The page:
Amid the Banter, a Family Takes Form

Tyrone L. King Jr. Armstead, 17, with Mary Rose Fragale, a veteran nurse in the dialysis unit at Children's Hospital.
Tyrone L. King Jr. Armstead, 17, with Mary Rose Fragale, a veteran nurse in the dialysis unit at Children's Hospital. (By Julia Feldmeier -- The Washington Post)

Network News

X Profile
View More Activity
By John Kelly
Tuesday, December 5, 2006

For most young patients, Children's Hospital is a place they visit briefly, then consign to their memories. But for some, Children's is a constant presence, the place that keeps them alive. My assistant, Julia Feldmeier, recently spent time with the regulars in the dialysis unit.

You're a hemodialysis patient sitting in a hospital room, hooked up to a giant computerized filter that does the work that your kidneys won't. You do this four hours a day, three days a week.

How do you pass the time?

You study. You read. You draw, sleep, watch television. And among fellow dialysis patients and doting nurses, you sass.

It's good-natured chiding, the familial kind.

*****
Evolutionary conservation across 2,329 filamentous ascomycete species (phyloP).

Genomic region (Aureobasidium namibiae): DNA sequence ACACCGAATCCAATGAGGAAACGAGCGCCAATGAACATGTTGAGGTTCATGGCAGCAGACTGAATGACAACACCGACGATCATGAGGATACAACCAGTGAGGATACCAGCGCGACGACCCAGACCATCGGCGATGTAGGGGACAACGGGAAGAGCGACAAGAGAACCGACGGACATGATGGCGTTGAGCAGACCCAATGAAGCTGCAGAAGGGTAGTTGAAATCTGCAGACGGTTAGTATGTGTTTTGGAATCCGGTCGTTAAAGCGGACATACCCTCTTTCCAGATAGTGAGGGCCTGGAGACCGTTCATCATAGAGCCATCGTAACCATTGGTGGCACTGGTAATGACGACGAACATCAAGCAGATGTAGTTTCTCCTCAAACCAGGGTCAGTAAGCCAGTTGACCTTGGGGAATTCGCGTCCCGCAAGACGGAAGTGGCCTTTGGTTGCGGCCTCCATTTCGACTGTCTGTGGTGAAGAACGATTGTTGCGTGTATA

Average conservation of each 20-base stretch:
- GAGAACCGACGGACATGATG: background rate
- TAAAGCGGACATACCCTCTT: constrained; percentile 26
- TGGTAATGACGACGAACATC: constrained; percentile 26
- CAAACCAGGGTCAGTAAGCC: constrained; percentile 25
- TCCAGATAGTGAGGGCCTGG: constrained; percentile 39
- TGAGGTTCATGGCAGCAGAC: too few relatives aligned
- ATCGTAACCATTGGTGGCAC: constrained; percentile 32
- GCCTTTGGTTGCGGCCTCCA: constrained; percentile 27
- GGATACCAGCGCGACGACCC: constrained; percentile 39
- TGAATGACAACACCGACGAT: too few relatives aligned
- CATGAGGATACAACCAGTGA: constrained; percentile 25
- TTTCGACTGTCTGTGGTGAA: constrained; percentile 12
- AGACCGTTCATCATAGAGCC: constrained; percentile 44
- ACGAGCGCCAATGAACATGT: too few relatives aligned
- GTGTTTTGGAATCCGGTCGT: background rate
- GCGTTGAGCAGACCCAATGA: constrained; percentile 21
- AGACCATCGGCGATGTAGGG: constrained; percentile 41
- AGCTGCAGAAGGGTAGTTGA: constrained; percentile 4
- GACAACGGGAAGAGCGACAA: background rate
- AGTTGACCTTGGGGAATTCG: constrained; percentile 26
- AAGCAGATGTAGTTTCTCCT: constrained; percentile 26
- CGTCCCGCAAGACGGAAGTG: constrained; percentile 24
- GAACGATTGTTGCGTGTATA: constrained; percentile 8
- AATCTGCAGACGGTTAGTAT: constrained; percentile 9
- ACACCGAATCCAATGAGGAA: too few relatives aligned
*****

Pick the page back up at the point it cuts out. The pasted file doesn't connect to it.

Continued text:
It starts with "King Man," a 17-year-old dialysis patient and self-described "celebrity" at Children's. A 14-year-old girl hooked up to a machine across the room hears this and rolls her eyes.

"See? She adores me," King Man says.

"I what? Ugh. Please don't let him say that."

King Man grins wickedly. No offense taken.

King Man is Tyrone L. King Jr. Armstead, a high school senior from Suitland who earned his nickname about 13 years ago when he was needle-phobic and Mary Rose Fragale, a 21-year veteran nurse in the dialysis unit, crowned him with a Burger King hat for facing his fears.

Mary Rose is still here, as is Tyrone, who returned to the dialysis unit in 2005 after a kidney transplant failed. It's hard to say who has whom wrapped more tightly around the other's finger. "We're like family," Tyrone says.


CONTINUED     1        >

© 2006 The Washington Post Company

Network News

X My Profile
View More Activity